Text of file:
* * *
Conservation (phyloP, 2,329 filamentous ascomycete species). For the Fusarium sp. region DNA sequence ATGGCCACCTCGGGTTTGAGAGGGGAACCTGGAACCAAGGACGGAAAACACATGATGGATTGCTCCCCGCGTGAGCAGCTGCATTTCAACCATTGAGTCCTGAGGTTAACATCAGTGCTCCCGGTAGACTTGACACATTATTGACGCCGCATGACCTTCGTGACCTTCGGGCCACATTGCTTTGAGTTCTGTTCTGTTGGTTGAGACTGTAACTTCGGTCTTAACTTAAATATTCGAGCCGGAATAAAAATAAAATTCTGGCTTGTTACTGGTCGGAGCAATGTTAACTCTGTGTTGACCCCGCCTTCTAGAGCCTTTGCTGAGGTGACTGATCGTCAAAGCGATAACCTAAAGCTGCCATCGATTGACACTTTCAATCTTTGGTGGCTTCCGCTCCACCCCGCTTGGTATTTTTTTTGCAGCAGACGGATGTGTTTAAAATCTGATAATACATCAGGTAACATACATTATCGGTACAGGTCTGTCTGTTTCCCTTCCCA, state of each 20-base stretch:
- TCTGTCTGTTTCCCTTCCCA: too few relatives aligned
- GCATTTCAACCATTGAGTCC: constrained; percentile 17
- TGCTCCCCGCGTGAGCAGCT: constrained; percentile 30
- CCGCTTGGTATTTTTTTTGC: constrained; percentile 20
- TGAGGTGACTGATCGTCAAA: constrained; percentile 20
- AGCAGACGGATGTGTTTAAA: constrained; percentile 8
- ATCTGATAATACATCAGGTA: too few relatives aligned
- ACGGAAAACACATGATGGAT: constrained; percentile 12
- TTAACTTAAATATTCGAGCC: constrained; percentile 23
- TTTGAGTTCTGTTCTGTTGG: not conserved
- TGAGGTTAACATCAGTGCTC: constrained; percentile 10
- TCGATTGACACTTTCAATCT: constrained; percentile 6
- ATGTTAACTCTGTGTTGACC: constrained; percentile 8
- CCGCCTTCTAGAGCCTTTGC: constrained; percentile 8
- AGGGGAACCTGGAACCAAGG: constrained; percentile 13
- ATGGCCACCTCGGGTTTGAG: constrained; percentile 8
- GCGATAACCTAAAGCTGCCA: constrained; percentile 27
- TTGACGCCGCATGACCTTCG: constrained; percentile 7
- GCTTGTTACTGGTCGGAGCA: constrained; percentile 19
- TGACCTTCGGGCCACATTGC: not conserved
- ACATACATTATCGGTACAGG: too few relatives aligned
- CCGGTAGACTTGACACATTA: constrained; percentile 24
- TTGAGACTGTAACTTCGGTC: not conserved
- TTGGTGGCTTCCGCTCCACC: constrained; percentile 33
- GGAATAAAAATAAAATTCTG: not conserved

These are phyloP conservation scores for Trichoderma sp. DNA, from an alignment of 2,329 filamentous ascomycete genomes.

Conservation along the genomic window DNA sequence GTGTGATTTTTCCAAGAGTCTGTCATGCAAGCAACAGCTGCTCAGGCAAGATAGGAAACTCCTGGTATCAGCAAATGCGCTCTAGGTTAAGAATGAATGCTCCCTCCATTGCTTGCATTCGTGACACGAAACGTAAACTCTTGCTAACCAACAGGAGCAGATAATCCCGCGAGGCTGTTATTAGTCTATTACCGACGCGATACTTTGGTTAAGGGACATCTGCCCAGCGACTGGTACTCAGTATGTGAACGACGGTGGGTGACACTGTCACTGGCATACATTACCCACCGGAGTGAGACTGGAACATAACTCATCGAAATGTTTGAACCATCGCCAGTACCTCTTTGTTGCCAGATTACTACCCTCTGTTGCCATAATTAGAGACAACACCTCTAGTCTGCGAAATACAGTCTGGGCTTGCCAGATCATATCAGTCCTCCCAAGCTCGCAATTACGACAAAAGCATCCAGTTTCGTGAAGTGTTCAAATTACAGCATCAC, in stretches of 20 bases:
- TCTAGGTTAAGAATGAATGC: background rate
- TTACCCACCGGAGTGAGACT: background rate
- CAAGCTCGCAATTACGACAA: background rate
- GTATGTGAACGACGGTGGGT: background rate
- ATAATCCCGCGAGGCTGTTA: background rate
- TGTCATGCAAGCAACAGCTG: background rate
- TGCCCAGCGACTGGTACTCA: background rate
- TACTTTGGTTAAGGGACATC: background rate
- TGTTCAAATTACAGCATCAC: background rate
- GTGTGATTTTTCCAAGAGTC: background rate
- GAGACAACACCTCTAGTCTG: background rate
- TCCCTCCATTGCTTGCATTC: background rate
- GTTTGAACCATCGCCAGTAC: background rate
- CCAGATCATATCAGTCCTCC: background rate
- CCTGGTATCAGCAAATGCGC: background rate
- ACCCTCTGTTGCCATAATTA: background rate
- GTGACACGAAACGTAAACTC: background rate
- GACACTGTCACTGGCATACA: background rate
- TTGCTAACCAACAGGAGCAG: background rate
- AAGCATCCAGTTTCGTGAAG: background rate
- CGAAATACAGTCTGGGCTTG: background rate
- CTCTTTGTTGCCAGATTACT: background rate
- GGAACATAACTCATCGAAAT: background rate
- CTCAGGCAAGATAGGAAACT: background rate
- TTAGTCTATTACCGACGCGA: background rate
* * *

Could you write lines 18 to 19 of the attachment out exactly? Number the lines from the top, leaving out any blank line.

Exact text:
- GCGATAACCTAAAGCTGCCA: constrained; percentile 27
- TTGACGCCGCATGACCTTCG: constrained; percentile 7